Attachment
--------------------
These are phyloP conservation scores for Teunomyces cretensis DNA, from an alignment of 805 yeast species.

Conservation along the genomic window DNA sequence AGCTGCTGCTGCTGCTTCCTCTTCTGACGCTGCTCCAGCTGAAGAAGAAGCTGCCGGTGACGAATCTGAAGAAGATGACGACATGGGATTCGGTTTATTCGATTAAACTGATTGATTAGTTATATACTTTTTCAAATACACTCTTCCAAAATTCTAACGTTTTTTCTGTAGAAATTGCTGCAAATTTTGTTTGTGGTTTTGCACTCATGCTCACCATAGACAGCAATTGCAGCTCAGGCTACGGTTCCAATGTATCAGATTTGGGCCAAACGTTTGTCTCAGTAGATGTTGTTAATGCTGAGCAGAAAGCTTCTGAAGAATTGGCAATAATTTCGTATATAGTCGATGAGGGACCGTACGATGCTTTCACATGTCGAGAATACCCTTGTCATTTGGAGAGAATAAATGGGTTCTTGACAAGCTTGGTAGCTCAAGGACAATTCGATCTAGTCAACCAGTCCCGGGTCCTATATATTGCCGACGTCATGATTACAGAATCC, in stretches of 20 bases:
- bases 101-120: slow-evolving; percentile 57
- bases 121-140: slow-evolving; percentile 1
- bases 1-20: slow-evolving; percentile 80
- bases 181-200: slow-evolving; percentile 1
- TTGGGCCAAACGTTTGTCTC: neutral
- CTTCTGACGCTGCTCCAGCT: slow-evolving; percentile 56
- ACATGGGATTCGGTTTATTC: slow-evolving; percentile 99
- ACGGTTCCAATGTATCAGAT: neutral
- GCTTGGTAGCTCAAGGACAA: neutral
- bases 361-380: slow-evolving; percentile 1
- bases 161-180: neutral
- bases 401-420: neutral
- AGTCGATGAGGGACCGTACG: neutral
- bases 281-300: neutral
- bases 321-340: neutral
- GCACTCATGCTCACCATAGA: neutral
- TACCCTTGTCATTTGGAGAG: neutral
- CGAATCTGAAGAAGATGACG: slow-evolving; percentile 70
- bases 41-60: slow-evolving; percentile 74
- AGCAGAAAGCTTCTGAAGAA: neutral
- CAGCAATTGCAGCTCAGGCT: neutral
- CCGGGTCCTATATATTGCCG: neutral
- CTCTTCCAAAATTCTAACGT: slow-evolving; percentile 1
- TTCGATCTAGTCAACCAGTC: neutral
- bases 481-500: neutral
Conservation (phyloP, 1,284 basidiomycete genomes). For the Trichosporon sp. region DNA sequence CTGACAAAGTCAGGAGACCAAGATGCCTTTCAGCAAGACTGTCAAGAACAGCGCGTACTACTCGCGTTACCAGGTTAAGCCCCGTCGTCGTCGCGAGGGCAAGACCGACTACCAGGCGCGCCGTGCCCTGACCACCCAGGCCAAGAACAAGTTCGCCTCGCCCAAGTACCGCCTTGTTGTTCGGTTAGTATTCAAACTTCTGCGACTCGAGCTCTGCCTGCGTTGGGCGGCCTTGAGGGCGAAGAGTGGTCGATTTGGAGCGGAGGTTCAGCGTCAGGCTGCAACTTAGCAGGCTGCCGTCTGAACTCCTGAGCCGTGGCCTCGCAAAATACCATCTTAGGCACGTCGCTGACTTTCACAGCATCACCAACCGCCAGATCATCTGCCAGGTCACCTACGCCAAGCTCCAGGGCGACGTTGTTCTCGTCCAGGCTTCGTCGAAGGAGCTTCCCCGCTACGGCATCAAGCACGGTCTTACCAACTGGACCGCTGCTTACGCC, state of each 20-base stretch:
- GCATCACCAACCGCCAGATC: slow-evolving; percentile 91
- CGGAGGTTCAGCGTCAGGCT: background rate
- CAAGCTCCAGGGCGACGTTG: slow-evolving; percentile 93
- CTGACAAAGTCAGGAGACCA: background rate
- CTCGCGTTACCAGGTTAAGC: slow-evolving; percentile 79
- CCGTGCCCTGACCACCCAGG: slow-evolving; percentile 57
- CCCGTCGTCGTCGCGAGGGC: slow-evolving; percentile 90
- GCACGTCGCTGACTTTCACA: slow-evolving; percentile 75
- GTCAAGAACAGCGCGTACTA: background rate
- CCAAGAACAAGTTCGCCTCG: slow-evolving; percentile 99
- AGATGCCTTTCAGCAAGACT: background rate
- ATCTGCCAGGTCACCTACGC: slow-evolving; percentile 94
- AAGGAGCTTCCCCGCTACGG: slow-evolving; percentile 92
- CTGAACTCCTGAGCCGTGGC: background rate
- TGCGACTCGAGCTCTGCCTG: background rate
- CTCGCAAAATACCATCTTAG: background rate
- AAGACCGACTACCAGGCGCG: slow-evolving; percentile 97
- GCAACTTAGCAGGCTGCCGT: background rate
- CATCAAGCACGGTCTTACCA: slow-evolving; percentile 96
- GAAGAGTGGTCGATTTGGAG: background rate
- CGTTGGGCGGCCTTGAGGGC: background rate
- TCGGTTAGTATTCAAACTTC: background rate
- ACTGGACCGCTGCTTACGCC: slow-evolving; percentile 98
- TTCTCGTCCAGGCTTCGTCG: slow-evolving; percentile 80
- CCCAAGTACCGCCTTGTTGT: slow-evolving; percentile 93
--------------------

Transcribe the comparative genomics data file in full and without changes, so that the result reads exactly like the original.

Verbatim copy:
These are phyloP conservation scores for Teunomyces cretensis DNA, from an alignment of 805 yeast species.

Conservation along the genomic window DNA sequence AGCTGCTGCTGCTGCTTCCTCTTCTGACGCTGCTCCAGCTGAAGAAGAAGCTGCCGGTGACGAATCTGAAGAAGATGACGACATGGGATTCGGTTTATTCGATTAAACTGATTGATTAGTTATATACTTTTTCAAATACACTCTTCCAAAATTCTAACGTTTTTTCTGTAGAAATTGCTGCAAATTTTGTTTGTGGTTTTGCACTCATGCTCACCATAGACAGCAATTGCAGCTCAGGCTACGGTTCCAATGTATCAGATTTGGGCCAAACGTTTGTCTCAGTAGATGTTGTTAATGCTGAGCAGAAAGCTTCTGAAGAATTGGCAATAATTTCGTATATAGTCGATGAGGGACCGTACGATGCTTTCACATGTCGAGAATACCCTTGTCATTTGGAGAGAATAAATGGGTTCTTGACAAGCTTGGTAGCTCAAGGACAATTCGATCTAGTCAACCAGTCCCGGGTCCTATATATTGCCGACGTCATGATTACAGAATCC, in stretches of 20 bases:
- bases 101-120: slow-evolving; percentile 57
- bases 121-140: slow-evolving; percentile 1
- bases 1-20: slow-evolving; percentile 80
- bases 181-200: slow-evolving; percentile 1
- TTGGGCCAAACGTTTGTCTC: neutral
- CTTCTGACGCTGCTCCAGCT: slow-evolving; percentile 56
- ACATGGGATTCGGTTTATTC: slow-evolving; percentile 99
- ACGGTTCCAATGTATCAGAT: neutral
- GCTTGGTAGCTCAAGGACAA: neutral
- bases 361-380: slow-evolving; percentile 1
- bases 161-180: neutral
- bases 401-420: neutral
- AGTCGATGAGGGACCGTACG: neutral
- bases 281-300: neutral
- bases 321-340: neutral
- GCACTCATGCTCACCATAGA: neutral
- TACCCTTGTCATTTGGAGAG: neutral
- CGAATCTGAAGAAGATGACG: slow-evolving; percentile 70
- bases 41-60: slow-evolving; percentile 74
- AGCAGAAAGCTTCTGAAGAA: neutral
- CAGCAATTGCAGCTCAGGCT: neutral
- CCGGGTCCTATATATTGCCG: neutral
- CTCTTCCAAAATTCTAACGT: slow-evolving; percentile 1
- TTCGATCTAGTCAACCAGTC: neutral
- bases 481-500: neutral
Conservation (phyloP, 1,284 basidiomycete genomes). For the Trichosporon sp. region DNA sequence CTGACAAAGTCAGGAGACCAAGATGCCTTTCAGCAAGACTGTCAAGAACAGCGCGTACTACTCGCGTTACCAGGTTAAGCCCCGTCGTCGTCGCGAGGGCAAGACCGACTACCAGGCGCGCCGTGCCCTGACCACCCAGGCCAAGAACAAGTTCGCCTCGCCCAAGTACCGCCTTGTTGTTCGGTTAGTATTCAAACTTCTGCGACTCGAGCTCTGCCTGCGTTGGGCGGCCTTGAGGGCGAAGAGTGGTCGATTTGGAGCGGAGGTTCAGCGTCAGGCTGCAACTTAGCAGGCTGCCGTCTGAACTCCTGAGCCGTGGCCTCGCAAAATACCATCTTAGGCACGTCGCTGACTTTCACAGCATCACCAACCGCCAGATCATCTGCCAGGTCACCTACGCCAAGCTCCAGGGCGACGTTGTTCTCGTCCAGGCTTCGTCGAAGGAGCTTCCCCGCTACGGCATCAAGCACGGTCTTACCAACTGGACCGCTGCTTACGCC, state of each 20-base stretch:
- GCATCACCAACCGCCAGATC: slow-evolving; percentile 91
- CGGAGGTTCAGCGTCAGGCT: background rate
- CAAGCTCCAGGGCGACGTTG: slow-evolving; percentile 93
- CTGACAAAGTCAGGAGACCA: background rate
- CTCGCGTTACCAGGTTAAGC: slow-evolving; percentile 79
- CCGTGCCCTGACCACCCAGG: slow-evolving; percentile 57
- CCCGTCGTCGTCGCGAGGGC: slow-evolving; percentile 90
- GCACGTCGCTGACTTTCACA: slow-evolving; percentile 75
- GTCAAGAACAGCGCGTACTA: background rate
- CCAAGAACAAGTTCGCCTCG: slow-evolving; percentile 99
- AGATGCCTTTCAGCAAGACT: background rate
- ATCTGCCAGGTCACCTACGC: slow-evolving; percentile 94
- AAGGAGCTTCCCCGCTACGG: slow-evolving; percentile 92
- CTGAACTCCTGAGCCGTGGC: background rate
- TGCGACTCGAGCTCTGCCTG: background rate
- CTCGCAAAATACCATCTTAG: background rate
- AAGACCGACTACCAGGCGCG: slow-evolving; percentile 97
- GCAACTTAGCAGGCTGCCGT: background rate
- CATCAAGCACGGTCTTACCA: slow-evolving; percentile 96
- GAAGAGTGGTCGATTTGGAG: background rate
- CGTTGGGCGGCCTTGAGGGC: background rate
- TCGGTTAGTATTCAAACTTC: background rate
- ACTGGACCGCTGCTTACGCC: slow-evolving; percentile 98
- TTCTCGTCCAGGCTTCGTCG: slow-evolving; percentile 80
- CCCAAGTACCGCCTTGTTGT: slow-evolving; percentile 93